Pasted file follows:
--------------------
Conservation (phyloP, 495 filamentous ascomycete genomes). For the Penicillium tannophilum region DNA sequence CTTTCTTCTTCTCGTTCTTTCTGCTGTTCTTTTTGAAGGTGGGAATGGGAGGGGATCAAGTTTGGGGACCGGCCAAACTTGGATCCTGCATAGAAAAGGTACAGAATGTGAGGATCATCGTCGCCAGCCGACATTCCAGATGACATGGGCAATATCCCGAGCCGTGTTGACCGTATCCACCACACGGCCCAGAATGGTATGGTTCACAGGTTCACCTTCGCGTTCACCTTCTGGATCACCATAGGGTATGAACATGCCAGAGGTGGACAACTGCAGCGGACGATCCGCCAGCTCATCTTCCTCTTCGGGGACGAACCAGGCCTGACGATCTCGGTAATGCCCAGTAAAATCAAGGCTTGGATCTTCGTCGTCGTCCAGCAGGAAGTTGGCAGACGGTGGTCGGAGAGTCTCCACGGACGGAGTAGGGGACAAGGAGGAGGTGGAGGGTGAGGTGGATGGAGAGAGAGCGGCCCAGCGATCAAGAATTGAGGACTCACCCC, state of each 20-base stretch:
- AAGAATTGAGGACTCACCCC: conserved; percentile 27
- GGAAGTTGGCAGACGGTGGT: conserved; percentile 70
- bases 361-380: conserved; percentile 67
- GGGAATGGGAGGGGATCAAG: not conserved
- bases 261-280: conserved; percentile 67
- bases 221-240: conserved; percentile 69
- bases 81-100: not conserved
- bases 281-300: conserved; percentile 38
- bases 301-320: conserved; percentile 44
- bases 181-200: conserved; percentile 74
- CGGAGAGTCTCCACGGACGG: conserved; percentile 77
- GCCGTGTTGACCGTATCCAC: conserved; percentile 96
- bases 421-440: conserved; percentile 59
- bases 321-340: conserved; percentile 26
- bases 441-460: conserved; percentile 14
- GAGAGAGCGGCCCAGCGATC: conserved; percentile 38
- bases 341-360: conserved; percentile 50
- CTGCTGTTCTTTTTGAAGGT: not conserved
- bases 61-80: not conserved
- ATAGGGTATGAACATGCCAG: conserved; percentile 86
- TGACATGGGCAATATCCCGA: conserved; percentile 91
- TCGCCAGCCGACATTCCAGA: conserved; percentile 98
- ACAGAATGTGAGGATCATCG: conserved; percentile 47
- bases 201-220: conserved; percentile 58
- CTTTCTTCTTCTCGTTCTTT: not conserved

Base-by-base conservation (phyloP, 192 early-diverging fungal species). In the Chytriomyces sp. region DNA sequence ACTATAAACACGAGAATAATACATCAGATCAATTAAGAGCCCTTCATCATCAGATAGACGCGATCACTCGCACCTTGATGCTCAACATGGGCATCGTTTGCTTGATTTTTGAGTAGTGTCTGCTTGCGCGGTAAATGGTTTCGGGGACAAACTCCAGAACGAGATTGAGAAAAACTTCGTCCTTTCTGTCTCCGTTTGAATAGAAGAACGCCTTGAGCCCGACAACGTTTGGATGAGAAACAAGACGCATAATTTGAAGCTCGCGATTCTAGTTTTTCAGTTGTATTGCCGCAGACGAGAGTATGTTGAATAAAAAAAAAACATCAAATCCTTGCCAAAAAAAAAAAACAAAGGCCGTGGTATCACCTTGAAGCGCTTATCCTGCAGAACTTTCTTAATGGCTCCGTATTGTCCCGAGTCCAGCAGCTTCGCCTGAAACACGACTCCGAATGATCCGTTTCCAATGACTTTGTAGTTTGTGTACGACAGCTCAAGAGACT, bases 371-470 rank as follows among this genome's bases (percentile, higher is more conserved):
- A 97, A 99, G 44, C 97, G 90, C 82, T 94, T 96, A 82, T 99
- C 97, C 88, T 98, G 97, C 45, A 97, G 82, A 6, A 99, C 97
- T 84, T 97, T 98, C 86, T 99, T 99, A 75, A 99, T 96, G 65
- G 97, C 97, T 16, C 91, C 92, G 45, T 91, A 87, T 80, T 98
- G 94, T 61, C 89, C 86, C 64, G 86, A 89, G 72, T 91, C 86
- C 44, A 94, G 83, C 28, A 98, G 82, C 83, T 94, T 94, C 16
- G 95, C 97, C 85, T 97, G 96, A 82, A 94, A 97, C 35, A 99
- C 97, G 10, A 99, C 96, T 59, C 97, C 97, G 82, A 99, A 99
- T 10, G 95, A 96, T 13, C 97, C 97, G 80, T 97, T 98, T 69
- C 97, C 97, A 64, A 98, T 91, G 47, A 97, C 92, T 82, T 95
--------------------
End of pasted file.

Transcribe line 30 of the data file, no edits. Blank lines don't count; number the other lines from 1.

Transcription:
- T 84, T 97, T 98, C 86, T 99, T 99, A 75, A 99, T 96, G 65